Monday, September 10, 2007

Strange compulsions of the human heart

There's some understandable soul-searching going on in Israel at the moment, after it was revealed that popular 1960s pornographic novellas called Stalags, which depicted sexual torture and humiliation of POWs by buxom, whip wielding Nazi officers in boots, were produced by Israeli teams of writers and artists and not the English authors they were previously attributed to:

The plot usually ended with the male protagonists taking revenge, by raping and killing their tormentors.
“I realized that the first Holocaust pictures I saw, as one who grew up here, were of naked women,” said Ari Libsker, whose documentary film “Stalags: Holocaust and Pornography in Israel” had its premiere at the Jerusalem Film Festival in July and is to be broadcast in October and shown in movie theaters. “We were in elementary school,” he noted. “I remember how embarrassed we were.”
At first sight, it's strange that in Israel of all places the memory of the Holocaust period should have been transformed into a popular series of titillating books, but then the relationship of sex to power is a strong one.

A mainstream novellist friend who has also written for the erotic imprint Black Lace told me about a survey that publisher made of their readership - almost entirely female, mainly affluent. Ravishment is the thing, it seems. Pirates and Highwaymen featured strongly in the fantasies. And of course, the Bondage, power-exchange and sado-masochistic subcultures have never been more mainstream, nor more popular. As the BackLash campaign points out, people involved make up:
an estimated 10% of the adult population, i.e. up to 4 million people (a News of the World survey found that around 50% of people had at sometime engaged in some form of BDSM activity)
But this government wants to criminalise people who act on this sort of desire by seeking out relevant pornography. There's a deeply puritan element to Labour, coupled with a feminist agenda: while male submissiveness is most notorious, by far the majority of this sort of conduct involves submissive women, and they hate that fact.

This is a process of totalitarianism by salami slicer. H.L. Menken understood the need to defend people with whom one does not necessarily sympathise:
"The trouble with fighting for human freedom is that one spends most of one's time defending scoundrels. For it is against scoundrels that oppressive laws are first aimed, and oppression must be stopped at the beginning if it is to be stopped at all."
And so the attacks begin with smokers and people with minority sexual tastes, for whom it might be hard to generate widespread public sympathy. But they won't end there, and we are all part of some minority or another. But even if we weren't, the only reasonable function of a state is to guarantee as much freedom as possible, and thereby the maximum possibility for personal fulfilment, to each individual. The persecution of a minority by the majority is grotesque but, though that is widely accepted, such persecution is also increasingly commonplace.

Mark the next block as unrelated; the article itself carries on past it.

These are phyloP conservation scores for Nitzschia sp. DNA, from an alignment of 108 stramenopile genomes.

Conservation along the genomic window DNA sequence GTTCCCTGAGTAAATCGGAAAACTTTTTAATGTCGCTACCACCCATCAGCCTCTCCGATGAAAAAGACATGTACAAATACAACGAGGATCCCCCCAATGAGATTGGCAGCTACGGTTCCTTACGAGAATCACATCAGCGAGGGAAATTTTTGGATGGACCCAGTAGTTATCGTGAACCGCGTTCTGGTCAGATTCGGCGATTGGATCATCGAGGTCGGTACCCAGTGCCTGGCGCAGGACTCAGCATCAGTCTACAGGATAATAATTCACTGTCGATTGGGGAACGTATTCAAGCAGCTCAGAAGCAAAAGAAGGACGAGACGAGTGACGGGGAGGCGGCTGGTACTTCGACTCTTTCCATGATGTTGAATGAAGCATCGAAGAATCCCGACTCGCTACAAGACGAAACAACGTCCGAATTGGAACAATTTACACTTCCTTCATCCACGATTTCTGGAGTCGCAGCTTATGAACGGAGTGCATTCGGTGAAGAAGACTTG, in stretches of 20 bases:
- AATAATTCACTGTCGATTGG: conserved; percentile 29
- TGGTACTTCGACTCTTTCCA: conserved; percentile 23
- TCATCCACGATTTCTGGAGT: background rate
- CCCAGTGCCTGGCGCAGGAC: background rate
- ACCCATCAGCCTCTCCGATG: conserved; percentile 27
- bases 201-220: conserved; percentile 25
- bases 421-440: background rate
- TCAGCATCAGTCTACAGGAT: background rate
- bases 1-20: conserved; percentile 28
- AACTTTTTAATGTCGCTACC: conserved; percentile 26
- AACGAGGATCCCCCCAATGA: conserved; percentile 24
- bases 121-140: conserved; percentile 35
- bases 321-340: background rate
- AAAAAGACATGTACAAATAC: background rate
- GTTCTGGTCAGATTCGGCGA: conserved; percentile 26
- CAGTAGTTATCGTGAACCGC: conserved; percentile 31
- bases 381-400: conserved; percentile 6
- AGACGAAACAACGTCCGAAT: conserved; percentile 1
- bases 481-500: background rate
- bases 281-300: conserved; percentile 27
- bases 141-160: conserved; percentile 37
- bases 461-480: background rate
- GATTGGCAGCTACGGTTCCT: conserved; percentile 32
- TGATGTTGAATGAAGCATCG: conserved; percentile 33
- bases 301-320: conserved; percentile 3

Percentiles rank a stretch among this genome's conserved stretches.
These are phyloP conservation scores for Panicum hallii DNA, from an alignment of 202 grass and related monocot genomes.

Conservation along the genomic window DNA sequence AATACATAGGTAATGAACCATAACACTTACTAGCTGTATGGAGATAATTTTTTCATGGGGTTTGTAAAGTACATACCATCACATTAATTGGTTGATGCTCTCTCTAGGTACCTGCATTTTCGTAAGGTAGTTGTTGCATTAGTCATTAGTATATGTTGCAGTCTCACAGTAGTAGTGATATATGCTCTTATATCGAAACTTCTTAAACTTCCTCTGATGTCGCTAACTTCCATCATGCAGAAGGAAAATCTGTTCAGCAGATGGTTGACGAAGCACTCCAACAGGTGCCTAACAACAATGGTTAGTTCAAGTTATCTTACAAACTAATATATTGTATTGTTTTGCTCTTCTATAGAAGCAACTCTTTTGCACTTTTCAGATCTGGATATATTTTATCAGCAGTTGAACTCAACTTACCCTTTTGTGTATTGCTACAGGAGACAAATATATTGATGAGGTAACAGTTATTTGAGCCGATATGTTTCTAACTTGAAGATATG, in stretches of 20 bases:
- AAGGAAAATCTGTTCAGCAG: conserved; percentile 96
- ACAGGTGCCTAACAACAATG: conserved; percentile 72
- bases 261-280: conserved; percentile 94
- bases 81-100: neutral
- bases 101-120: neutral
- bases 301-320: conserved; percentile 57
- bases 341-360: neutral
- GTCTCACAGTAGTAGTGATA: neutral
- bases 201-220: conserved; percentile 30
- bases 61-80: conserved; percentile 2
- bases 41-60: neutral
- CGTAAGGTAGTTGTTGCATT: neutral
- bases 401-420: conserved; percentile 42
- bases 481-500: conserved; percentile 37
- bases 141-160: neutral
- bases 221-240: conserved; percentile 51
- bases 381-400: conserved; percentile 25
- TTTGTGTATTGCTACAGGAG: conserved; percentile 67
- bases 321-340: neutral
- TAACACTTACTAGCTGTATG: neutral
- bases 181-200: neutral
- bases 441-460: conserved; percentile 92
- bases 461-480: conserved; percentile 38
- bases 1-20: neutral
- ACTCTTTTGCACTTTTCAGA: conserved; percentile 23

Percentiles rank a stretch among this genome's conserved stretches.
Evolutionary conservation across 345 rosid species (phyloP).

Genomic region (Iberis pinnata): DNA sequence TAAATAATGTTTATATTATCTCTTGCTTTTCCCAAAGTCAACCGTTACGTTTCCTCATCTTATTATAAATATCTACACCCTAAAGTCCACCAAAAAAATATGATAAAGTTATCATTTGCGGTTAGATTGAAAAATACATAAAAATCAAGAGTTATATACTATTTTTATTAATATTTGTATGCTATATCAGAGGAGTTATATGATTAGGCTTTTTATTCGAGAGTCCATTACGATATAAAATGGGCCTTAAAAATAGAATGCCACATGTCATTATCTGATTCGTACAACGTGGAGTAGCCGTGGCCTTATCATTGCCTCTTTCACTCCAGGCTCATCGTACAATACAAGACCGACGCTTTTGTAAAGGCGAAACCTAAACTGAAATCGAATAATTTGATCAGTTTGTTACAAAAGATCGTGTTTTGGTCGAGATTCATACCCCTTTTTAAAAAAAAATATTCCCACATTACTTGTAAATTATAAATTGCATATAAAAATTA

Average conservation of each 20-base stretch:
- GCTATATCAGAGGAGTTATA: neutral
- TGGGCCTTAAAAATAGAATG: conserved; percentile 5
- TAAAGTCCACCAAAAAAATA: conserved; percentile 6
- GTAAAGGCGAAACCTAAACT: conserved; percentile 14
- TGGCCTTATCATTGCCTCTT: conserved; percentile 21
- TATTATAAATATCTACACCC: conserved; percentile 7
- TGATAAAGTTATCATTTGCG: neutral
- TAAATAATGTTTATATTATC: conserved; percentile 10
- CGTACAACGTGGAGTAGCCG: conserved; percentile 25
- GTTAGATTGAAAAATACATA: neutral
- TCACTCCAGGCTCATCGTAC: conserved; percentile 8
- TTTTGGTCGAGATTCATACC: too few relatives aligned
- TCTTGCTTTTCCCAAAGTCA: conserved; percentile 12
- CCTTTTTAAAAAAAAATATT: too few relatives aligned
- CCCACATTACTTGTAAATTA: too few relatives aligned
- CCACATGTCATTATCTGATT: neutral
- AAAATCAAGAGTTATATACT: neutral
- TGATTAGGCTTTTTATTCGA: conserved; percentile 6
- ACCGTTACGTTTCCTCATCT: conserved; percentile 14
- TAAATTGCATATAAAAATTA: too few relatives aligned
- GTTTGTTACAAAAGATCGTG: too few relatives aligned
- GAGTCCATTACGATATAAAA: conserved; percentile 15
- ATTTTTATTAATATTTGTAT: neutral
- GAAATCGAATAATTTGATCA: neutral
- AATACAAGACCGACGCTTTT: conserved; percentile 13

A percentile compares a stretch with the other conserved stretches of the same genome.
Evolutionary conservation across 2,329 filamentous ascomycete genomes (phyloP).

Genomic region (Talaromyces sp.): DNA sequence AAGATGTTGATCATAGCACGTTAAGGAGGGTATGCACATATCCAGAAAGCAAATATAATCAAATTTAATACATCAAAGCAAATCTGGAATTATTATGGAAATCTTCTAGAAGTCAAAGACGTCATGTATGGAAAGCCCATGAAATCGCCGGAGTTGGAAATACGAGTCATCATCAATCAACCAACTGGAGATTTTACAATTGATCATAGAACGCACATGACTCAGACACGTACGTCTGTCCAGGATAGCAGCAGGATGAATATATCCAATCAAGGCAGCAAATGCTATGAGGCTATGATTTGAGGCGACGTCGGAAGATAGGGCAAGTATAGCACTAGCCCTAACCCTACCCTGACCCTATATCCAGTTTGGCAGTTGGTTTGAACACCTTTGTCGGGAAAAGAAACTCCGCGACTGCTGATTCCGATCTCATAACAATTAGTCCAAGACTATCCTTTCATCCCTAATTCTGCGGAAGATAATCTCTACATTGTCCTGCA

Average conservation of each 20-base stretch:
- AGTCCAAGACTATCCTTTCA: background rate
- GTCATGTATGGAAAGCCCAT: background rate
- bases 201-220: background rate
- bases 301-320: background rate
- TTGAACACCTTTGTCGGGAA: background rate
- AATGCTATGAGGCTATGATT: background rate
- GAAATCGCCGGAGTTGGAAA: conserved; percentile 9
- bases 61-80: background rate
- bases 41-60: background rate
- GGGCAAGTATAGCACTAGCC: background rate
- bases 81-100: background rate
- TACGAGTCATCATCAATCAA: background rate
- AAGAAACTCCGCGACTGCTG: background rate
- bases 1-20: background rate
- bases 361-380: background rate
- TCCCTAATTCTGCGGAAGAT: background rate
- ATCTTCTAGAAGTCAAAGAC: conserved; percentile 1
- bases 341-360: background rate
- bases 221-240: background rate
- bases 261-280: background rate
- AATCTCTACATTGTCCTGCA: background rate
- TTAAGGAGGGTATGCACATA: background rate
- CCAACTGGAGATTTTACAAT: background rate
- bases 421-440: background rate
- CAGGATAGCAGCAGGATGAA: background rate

Puritanism, man hatred and a hatred of women who make themselves available to men on terms which are disapproved of all come to bear on the subject of prostitution. New legislation has been proposed:
Men who pay for sex could be prosecuted under new government plans to cut down on prostitution.

Ministers are debating whether to make the purchase of sex illegal instead of the sale of sex as is currently the case.

Individuals caught kerb-crawling would also be named and shamed as part of the proposals currently under discussion.

The government is trying to stop the growing problem of sex trafficking in the UK with increasing numbers immigrants coming here to work as prostitutes. According to the latest statistics, 85 per cent of women in brothels are from overseas.
No, the government isn't trying to do that. The way to curb what sometimes boils down to straightforward slavery is to legalise, license and regulate prostitution. No consensual adult activity has ever been prohibited successfully, and prostitution is often entirely consensual. Prohibition has always resulted in horrors - the handing over of entire industries to organised crime - and it always will.

Alongside the willing whores, the unwilling ones will remain. Just imagine the levels of coercion that a gangster would consider appropriate to intimidate unwilling smuggled prostitutes to the point where their newly vulnerable male clients might feel confident that no identities will ever be revealed. This is a recipe for horror piled upon horror. The rise of sex slavery has accompanied not a decriminalisation of the purchase of sex, because that hasn't happened. It has accompanied changes to immigration laws, changes that are held dear by the ministers who are proposing these changes. They have created the problem and now they are proposing to punish men they dislike, while making matters worse for the women involved.

Presumably, their pleasure at the prospect of the former outweighs any conscience they might have about the latter.

[UPDATE: I ought to make it clear that people with minority sexual interests are not "scoundrels". That just happens to be a word Menken was particularly fond of. People are entitled to engage in whatever consensual sexual activities they wish, preferably in private.]

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